Am J Perinatol
DOI: 10.1055/s-0039-1700542
Original Article
Thieme Medical Publishers 333 Seventh Avenue, New York, NY 10001, USA.

Novel Neonatal Umbilical Catheter Protection and Stabilization Device in In vitro Model of Catheterized Human Umbilical Cords: Effect of Material and Venting on Bacterial Colonization

1  Department of Surgery, Stanford University School of Medicine, Stanford, California
2  Division of Pediatric Surgery, Stanford Children's Health, Palo Alto, California
,
Janene H. Fuerch
3  Division of Neonatal and Developmental Medicine, Department of Pediatrics, Stanford Children's Health, Palo Alto, California
,
Carl L. Dambkowski
1  Department of Surgery, Stanford University School of Medicine, Stanford, California
,
Eric F. Chehab
4  Department of Bioengineering, Stanford University, Stanford, California
,
Shivani Torres
4  Department of Bioengineering, Stanford University, Stanford, California
,
Joseph D. Shih
5  Department of Biology, William Jewell College, Liberty, Missouri
,
Ross Venook
4  Department of Bioengineering, Stanford University, Stanford, California
,
James K. Wall
1  Department of Surgery, Stanford University School of Medicine, Stanford, California
2  Division of Pediatric Surgery, Stanford Children's Health, Palo Alto, California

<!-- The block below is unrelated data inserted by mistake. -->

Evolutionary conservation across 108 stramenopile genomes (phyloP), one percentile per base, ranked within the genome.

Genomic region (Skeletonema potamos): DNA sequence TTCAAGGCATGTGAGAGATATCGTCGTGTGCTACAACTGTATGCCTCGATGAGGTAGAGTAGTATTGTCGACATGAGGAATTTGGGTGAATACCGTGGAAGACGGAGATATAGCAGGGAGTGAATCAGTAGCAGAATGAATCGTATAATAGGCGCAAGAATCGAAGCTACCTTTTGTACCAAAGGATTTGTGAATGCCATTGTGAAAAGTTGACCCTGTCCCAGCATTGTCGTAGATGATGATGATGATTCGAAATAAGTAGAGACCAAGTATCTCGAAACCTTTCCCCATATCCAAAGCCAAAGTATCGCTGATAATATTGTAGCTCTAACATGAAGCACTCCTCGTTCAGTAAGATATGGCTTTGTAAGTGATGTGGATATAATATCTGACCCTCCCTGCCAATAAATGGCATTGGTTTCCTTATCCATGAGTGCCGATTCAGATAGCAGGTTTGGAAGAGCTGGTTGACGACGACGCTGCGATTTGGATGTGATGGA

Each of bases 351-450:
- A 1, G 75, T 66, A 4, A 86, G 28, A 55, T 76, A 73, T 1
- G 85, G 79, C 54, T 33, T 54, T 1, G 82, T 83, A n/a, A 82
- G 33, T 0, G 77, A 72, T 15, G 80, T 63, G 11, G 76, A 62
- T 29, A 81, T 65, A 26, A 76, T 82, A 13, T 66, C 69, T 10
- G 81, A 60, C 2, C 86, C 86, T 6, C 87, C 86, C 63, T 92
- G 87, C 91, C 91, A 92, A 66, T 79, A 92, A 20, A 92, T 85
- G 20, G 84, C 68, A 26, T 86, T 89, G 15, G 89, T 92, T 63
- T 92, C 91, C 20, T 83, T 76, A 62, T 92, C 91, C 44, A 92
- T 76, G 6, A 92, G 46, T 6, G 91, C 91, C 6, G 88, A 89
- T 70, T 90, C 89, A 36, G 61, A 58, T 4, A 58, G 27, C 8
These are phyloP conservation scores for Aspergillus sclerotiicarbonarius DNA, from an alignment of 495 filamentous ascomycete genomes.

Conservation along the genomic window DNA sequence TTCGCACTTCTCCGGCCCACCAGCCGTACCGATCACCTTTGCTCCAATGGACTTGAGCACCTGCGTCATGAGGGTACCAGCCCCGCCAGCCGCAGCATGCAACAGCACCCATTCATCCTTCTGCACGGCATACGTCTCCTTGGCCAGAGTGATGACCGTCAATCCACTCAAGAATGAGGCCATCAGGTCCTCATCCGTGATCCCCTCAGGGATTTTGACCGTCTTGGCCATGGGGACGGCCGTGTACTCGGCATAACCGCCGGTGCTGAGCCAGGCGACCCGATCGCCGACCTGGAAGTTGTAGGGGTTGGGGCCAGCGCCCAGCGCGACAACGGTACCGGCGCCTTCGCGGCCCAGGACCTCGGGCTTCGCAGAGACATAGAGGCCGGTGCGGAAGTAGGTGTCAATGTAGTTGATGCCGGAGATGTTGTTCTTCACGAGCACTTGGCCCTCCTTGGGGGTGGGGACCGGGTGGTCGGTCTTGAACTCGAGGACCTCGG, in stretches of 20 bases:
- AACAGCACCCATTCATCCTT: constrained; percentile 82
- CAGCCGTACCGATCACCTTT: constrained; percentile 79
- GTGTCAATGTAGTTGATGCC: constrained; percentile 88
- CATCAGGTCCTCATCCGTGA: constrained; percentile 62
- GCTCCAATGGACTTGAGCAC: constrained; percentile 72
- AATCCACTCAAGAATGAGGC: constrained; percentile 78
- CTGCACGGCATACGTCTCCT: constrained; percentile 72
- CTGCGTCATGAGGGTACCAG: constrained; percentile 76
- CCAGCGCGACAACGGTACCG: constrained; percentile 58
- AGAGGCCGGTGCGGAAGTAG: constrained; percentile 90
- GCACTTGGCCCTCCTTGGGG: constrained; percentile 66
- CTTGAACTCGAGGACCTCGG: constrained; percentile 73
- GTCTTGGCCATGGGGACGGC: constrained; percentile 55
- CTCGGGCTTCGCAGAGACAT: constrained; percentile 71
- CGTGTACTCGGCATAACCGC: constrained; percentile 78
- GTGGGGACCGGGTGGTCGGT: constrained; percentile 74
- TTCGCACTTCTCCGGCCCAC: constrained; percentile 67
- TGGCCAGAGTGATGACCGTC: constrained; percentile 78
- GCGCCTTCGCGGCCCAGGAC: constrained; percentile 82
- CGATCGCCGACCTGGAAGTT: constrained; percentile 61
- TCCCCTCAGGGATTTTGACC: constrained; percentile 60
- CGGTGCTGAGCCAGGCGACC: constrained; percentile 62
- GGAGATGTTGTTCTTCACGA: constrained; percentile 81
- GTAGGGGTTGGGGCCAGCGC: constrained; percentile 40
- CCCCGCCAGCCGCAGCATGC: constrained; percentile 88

4  Department of Bioengineering, Stanford University, Stanford, California
› Author Affiliations
Funding This project was generously supported by the Stanford-Coulter Translational Medicine Grant and Stanford School of Medicine MedScholars.
Further Information

Publication History

24 June 2019

18 September 2019

Publication Date:
18 November 2019 (online)

Abstract

Objective Umbilical central lines deliver life-saving medications and nutrition for neonates; however, complications associated with umbilical catheters (UCs) occur more frequently than in adults with central lines (i.e., line migration, systemic infection). We have developed a device for neonatal UC protection and stabilization to reduce catheter exposure to bacteria compared with the standard of care: “goal post” tape configuration. This study analyzes the effect of device venting and material on bacterial load of human umbilical cords in vitro.

Study Design Catheters were inserted into human umbilical cord segments in vitro, secured with plastic or silicone vented prototype versus tape, and levels of bacterial colonization were compared between groups after 7 days of incubation.

Results Nonvented plastic prototype showed increased bacterial load compared with goal post (p = 0.04). Colonization was comparable between the goal post and all vented plastic prototypes (p ≥ 0.30) and when compared with the vented silicone device (p = 1).

Conclusion A novel silicone device does not increase external bacterial colonization compared with the current standard of care for line securement, and may provide a safe, convenient alternative to standard adhesive tape for UC stabilization. Future studies are anticipated to establish safety in vivo, alongside benefits such as migration and infection reduction.